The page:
i7 cpu usage 100% overheating?

Discussion in 'Windows 7 Hardware' started by Diablo3, Jun 17, 2012.

  1. Diablo3

    Diablo3 New Member

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    Hi guys my i7 idles around 40's? it has always been like this CPU: 43 Core 0 42 Core:1 41 Core 2: 42 core 3 41 ( my aux is 128 ) but people have told me speed fan gives a false reading for that considering its been stuck at just 128 and nothing on my mobo is that hot... also considering that is above boiling temp.. anyways my point i'm getting to is that when i run rsbot ( runescape bot ) my cpu usage hit 100% and when i move my mouse everything starts to slow up exteremly terrible almost at the point where i can control anything and my cpu temp gets up 73+ cores are like 90's + but see when i play minecraft , or world of warcraft or diablo cpu stays around high 40's to 50's and core temps are around mids 60's i've tried everything to get it down and the problem i have is i used to be able to run rsbot compelety fine... i mean i could even run rsbot and play minecraft at the same time... the other day i relized my computer was being extremly laggy i thought it was my mouse because i just got a new one and i looked at the cpu temps ( this was just idle ) and they were 90's... i freaked out and took my computer apart and scrapped off the old thermal applied new and now its back to 40's but it seems to lag a bit at time.... now and it doesn't feel the same i applied theremal paste this is probally the 3rd time i applied it in the last 3 months... i don't get it i'm puting 2 rice grains sizes maybe not even that much i'm making sure it covers the whole cpu.. everything.. it only hits 100% when using rsbot and it didn't do that before any of you guys maybe able to help me out its much appreiciated!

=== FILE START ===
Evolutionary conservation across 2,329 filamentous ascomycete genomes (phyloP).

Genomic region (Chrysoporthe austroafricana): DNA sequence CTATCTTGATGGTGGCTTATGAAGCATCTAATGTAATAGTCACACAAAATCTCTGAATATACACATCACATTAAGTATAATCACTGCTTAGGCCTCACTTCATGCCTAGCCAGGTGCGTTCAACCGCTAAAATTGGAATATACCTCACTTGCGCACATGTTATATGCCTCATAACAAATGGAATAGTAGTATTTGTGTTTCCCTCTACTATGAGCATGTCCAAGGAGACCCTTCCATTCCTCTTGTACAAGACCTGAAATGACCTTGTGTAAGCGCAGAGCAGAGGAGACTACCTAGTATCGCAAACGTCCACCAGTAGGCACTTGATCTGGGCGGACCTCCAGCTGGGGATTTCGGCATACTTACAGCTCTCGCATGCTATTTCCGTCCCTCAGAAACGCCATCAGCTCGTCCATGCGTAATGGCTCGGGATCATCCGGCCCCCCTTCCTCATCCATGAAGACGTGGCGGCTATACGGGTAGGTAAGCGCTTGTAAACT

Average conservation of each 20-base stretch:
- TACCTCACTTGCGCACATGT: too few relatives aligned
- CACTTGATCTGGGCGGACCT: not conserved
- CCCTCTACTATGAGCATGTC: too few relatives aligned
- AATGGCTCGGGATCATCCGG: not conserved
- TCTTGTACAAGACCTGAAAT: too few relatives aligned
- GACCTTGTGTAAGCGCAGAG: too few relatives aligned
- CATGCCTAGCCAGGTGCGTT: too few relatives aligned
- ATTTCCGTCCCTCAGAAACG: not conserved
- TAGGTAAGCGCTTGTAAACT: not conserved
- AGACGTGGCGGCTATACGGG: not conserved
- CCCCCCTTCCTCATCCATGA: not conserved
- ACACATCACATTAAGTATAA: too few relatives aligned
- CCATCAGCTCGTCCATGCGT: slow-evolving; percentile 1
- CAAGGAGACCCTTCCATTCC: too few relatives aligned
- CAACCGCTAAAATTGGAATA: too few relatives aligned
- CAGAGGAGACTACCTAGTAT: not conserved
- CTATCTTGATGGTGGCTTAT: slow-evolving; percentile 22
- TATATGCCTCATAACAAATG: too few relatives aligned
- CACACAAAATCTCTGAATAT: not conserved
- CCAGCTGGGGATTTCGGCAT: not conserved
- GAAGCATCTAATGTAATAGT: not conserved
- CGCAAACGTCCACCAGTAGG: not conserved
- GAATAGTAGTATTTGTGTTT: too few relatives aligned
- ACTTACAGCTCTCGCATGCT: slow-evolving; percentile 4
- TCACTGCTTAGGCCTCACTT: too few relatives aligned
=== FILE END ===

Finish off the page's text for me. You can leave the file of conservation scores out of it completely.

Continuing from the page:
2. Digerati

    Digerati Fantastic Member
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    You risk damaging your CPU by continually replacing the TIM (thermal interface material). TIM does not go bad or wear out. The only time it needs to be replaced is if the cured bond between the mating surfaces is broken - such as when the computer is bounced off the floor, or the heatsink is removed for some reason. Then, you only use as small amount of TIM as necessary (try 1 grain size next time) to give complete coverage. Any excess is in the way and counterproductive. The TIM is there to fill in (push out the air) of the microscopic pits and valleys of the mating surfaces only.

    It is your case's responsibility to provide ample front-to-back flow through the case to extract any heat the CPU's heatsink fan tossed up into the flow.

    Speedfan is good, but like most hardware monitors, it often has a hard time putting the correct label to sensor. Or often, if there is no sensor on that particular board, it tosses up a value that makes no sense - like 128°C. I generally recommend using the hardware monitor that came with your motherboard (see utilities disk or board's web/download page). Or, I like CoreTemp - though it only does the CPU, not other motherboard devices.

    Tell us about your hardware and OS. All we know is W7 and i7.